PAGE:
Nancy Pelosi raises the maximum salary for House staff from $173,900 to $199,300 allowing senior aides to make more than lawmakers
- House Speaker Pelosi announced Thursday that senior Capitol Hill staff can now make nearly $200,000 annually – more than your average lawmaker
- It’s an effort come keeping top aides from going to K Street, where lobbying firms can pay them much more
- The pay ceiling for aides will be moved from the $173,900 to $199,300
- The average House member makes $174,000, so their top staffers were always kept at a salary just under what their bosses brought in
- ‘This order will help the Congress recruit and retain the outstanding and diverse talent that we need,’ Pelosi said in a letter to lawmakers Thursday
House Speaker Nancy Pelosi announced Thursday that senior Capitol Hill staff can now make nearly $200,000 annually – more than your average lawmaker – in an effort to keep top aides from heading to K Street.
The pay ceiling for aides will be moved from the $173,900 to $199,300.
The average House member makes $174,000, so their top staffers were always kept at a salary just under what their bosses brought in.
House Speaker Nancy Pelosi announced Thursday she was delinking lawmaker and staff pay, allowing top aides to make as much as $199,300, instead of the $173,900 they previously were allowed to bring home
Pelosi said she was delinking members salary from staff.
‘This order will help the Congress recruit and retain the outstanding and diverse talent that we need, as it also helps ensure parity between employees of the House of Representatives and other employees of the Federal Government,’ Pelosi said in a letter to members.
Pelosi said she had been advised to raise the pay by the chair of the Committee on House Administration, Rep. Zoe Lofgren, a fellow California Democrat.
While this move impacts the highest-paid staffers, allowing them a salary bump – and possibly preventing lobbying shops from scooping them up – Democrats have also been pushing to have Congressional staff paid more across the board.
Members can decide what to pay each member of their staff, divvying up what’s called the Member Representational Allowance, among staff pay, office rent and other needs to run a Congressional office.
Staff salaries on Capitol Hill are notoriously low, with entry-level staff often having to pick up a second job. Top aides will now be able to make more than lawmakers, allowing the Hill to compete with lobbying shops on K Street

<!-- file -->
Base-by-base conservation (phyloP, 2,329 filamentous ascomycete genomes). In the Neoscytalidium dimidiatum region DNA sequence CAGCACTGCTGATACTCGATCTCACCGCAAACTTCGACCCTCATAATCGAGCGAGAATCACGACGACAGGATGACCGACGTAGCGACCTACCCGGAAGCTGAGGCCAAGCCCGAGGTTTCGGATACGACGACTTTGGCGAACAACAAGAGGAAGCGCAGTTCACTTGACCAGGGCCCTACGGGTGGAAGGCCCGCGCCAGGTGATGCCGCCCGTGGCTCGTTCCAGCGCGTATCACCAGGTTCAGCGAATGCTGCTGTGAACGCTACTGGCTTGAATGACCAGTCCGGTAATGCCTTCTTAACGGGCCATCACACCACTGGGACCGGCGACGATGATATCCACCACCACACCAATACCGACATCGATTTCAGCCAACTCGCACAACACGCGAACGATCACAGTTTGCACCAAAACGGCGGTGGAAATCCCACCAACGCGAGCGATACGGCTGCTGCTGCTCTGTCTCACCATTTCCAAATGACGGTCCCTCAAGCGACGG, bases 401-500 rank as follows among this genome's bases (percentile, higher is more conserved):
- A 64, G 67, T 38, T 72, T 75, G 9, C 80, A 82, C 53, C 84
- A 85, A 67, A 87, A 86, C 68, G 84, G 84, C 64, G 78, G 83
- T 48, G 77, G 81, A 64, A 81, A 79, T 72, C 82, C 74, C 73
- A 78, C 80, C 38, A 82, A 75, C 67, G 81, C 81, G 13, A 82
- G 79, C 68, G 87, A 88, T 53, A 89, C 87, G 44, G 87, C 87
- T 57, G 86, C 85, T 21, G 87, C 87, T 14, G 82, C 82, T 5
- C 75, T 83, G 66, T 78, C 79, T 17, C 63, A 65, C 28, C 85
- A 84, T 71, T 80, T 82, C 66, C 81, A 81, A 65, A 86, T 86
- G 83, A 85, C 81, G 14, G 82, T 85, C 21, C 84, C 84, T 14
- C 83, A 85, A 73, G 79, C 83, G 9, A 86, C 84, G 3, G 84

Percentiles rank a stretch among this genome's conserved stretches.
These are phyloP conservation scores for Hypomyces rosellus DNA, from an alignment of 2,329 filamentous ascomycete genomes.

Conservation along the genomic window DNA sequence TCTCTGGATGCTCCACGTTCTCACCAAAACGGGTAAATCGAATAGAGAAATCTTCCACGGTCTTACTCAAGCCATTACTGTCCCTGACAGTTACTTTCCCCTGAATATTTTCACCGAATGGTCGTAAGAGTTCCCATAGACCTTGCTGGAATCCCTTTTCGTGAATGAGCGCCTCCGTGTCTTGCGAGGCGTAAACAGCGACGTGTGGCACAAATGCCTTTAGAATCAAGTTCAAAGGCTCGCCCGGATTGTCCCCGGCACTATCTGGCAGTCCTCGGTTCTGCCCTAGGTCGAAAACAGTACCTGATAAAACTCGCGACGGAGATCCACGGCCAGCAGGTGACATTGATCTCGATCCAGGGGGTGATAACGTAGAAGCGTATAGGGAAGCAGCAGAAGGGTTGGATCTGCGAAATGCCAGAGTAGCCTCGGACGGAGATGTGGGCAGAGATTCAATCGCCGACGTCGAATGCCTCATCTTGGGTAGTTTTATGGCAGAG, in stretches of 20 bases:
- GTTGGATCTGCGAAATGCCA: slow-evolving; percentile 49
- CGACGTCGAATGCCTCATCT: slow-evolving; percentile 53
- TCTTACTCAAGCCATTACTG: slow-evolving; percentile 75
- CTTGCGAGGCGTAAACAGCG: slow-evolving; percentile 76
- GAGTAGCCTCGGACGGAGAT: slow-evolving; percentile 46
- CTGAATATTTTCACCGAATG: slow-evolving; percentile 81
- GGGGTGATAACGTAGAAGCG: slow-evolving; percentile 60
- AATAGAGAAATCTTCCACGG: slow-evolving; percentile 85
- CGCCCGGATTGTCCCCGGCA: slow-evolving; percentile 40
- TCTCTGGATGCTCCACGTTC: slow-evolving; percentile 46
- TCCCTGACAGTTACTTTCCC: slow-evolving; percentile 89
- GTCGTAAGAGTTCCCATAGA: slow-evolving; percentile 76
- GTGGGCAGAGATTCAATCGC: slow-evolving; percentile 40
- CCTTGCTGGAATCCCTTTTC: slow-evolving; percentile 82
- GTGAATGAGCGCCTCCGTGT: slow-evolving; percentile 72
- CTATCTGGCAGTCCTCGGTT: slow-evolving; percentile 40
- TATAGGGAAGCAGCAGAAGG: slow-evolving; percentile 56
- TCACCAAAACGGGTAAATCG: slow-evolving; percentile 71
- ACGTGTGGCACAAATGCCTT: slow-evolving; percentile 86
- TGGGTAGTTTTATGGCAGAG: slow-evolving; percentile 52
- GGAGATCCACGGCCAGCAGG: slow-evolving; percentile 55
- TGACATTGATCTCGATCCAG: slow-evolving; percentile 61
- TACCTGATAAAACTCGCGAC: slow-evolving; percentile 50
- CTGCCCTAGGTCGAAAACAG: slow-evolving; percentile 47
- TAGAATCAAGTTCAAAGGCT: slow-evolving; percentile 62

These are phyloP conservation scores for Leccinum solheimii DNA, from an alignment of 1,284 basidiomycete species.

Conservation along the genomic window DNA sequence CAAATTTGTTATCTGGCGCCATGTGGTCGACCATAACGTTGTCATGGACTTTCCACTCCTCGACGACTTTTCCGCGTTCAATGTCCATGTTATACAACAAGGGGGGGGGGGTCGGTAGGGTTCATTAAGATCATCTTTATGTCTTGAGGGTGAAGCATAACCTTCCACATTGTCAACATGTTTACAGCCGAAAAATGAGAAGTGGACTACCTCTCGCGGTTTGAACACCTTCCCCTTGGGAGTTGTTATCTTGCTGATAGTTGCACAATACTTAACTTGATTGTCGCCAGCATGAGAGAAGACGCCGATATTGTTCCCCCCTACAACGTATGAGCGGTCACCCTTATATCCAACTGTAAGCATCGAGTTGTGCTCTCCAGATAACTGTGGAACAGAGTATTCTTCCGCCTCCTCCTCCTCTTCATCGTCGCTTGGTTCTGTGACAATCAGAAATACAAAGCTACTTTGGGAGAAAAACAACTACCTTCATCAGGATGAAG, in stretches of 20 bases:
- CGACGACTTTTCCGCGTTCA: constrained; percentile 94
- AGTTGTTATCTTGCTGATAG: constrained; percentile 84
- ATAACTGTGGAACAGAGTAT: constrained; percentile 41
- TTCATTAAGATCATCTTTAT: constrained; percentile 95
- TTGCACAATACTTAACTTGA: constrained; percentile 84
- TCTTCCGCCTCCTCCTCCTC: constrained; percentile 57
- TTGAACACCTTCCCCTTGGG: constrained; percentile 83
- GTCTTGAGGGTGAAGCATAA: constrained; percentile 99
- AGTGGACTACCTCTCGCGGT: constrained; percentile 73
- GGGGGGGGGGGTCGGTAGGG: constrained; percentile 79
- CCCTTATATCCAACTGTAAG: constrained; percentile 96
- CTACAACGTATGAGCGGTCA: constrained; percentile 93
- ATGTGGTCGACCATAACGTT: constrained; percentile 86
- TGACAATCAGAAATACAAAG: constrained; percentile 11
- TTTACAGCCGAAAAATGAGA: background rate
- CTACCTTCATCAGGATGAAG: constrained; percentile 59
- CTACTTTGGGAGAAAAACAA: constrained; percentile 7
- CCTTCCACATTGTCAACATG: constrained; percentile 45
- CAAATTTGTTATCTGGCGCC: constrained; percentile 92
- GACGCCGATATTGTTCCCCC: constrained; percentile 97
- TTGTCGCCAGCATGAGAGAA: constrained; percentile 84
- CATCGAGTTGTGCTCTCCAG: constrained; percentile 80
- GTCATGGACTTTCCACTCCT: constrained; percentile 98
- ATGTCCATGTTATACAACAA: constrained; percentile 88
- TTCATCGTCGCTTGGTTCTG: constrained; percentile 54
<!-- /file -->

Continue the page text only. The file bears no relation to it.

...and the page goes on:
In June, more than 100 lawmakers, led by Rep. Alexandria Ocasio-Cortez, had argued in a letter to Rep. Rosa DeLauro, the chair of the House Appropriations Committee, that there should be a 21 per cent bump in the Member Representational Allowance, which would allow lawmakers to give more money to their staff.
Staff pay on Capitol Hill is notoriously low, while the cost of living in Washington, D.C. has only grown.
‘For years, pay and benefits for the staff of Member offices, leadership offices, and committees have fallen farther and farther behind what is offered in the private sector,’ the letter said. ‘At the same time, the cost of living here in our nation’s capital has risen substantially, placing opportunities such as homeownership, rental housing, and childcare out of reach for many.’
AOC’s letter warned that the ‘low salary available to entry-level staff continue to raise barriers to entry and advantage those who are already wealthy and connected.’
In the past she’s spoken about meeting bartenders and servers in Washington who are working a side hustle in the service industry because their Capitol Hill salary isn’t enough to live in the expensive D.C.
‘This week I went to dive spot in DC for some late night food. I chatted up the staff. SEVERAL bartenders, managers, & servers *currently worked in Senate + House offices.*’ she tweeted in December 2018. ‘This is a disgrace. Congress of ALL places should raise MRAs so we can pay staff an actual DC living wage.’
Rep. Alexandria Ocasio-Cortez is leading an effort to get all staff paid more. In December 2018 she recalled meeting bartenders, managers and servers at a D.C. dive bar who were working there in addition to Capitol Hill because salaries were so low